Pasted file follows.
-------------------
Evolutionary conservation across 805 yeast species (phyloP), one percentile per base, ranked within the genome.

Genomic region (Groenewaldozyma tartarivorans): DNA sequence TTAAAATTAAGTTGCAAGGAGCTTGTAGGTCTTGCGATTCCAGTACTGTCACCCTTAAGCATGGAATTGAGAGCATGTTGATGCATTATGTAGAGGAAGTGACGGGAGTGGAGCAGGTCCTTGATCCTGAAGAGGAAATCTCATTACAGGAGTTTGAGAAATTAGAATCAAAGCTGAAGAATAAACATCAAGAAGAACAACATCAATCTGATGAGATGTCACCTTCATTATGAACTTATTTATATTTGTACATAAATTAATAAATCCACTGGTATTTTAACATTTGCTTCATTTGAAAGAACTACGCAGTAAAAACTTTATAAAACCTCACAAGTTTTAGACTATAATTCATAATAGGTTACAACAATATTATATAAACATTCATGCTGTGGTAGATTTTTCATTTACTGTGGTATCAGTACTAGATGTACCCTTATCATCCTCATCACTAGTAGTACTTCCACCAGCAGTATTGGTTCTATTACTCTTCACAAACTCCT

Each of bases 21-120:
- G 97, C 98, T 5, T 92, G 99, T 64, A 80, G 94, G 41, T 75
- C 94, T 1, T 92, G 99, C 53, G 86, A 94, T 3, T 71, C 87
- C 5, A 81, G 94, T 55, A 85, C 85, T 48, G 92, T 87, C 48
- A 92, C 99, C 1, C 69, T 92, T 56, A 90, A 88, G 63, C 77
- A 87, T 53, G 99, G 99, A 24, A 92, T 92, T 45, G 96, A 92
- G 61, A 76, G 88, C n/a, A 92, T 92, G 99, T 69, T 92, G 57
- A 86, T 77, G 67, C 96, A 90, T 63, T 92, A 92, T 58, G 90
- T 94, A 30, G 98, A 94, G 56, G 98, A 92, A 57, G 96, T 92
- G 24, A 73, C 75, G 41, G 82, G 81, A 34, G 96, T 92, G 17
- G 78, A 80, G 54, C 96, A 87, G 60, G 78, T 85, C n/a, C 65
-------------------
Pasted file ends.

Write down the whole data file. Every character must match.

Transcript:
Evolutionary conservation across 805 yeast species (phyloP), one percentile per base, ranked within the genome.

Genomic region (Groenewaldozyma tartarivorans): DNA sequence TTAAAATTAAGTTGCAAGGAGCTTGTAGGTCTTGCGATTCCAGTACTGTCACCCTTAAGCATGGAATTGAGAGCATGTTGATGCATTATGTAGAGGAAGTGACGGGAGTGGAGCAGGTCCTTGATCCTGAAGAGGAAATCTCATTACAGGAGTTTGAGAAATTAGAATCAAAGCTGAAGAATAAACATCAAGAAGAACAACATCAATCTGATGAGATGTCACCTTCATTATGAACTTATTTATATTTGTACATAAATTAATAAATCCACTGGTATTTTAACATTTGCTTCATTTGAAAGAACTACGCAGTAAAAACTTTATAAAACCTCACAAGTTTTAGACTATAATTCATAATAGGTTACAACAATATTATATAAACATTCATGCTGTGGTAGATTTTTCATTTACTGTGGTATCAGTACTAGATGTACCCTTATCATCCTCATCACTAGTAGTACTTCCACCAGCAGTATTGGTTCTATTACTCTTCACAAACTCCT

Each of bases 21-120:
- G 97, C 98, T 5, T 92, G 99, T 64, A 80, G 94, G 41, T 75
- C 94, T 1, T 92, G 99, C 53, G 86, A 94, T 3, T 71, C 87
- C 5, A 81, G 94, T 55, A 85, C 85, T 48, G 92, T 87, C 48
- A 92, C 99, C 1, C 69, T 92, T 56, A 90, A 88, G 63, C 77
- A 87, T 53, G 99, G 99, A 24, A 92, T 92, T 45, G 96, A 92
- G 61, A 76, G 88, C n/a, A 92, T 92, G 99, T 69, T 92, G 57
- A 86, T 77, G 67, C 96, A 90, T 63, T 92, A 92, T 58, G 90
- T 94, A 30, G 98, A 94, G 56, G 98, A 92, A 57, G 96, T 92
- G 24, A 73, C 75, G 41, G 82, G 81, A 34, G 96, T 92, G 17
- G 78, A 80, G 54, C 96, A 87, G 60, G 78, T 85, C n/a, C 65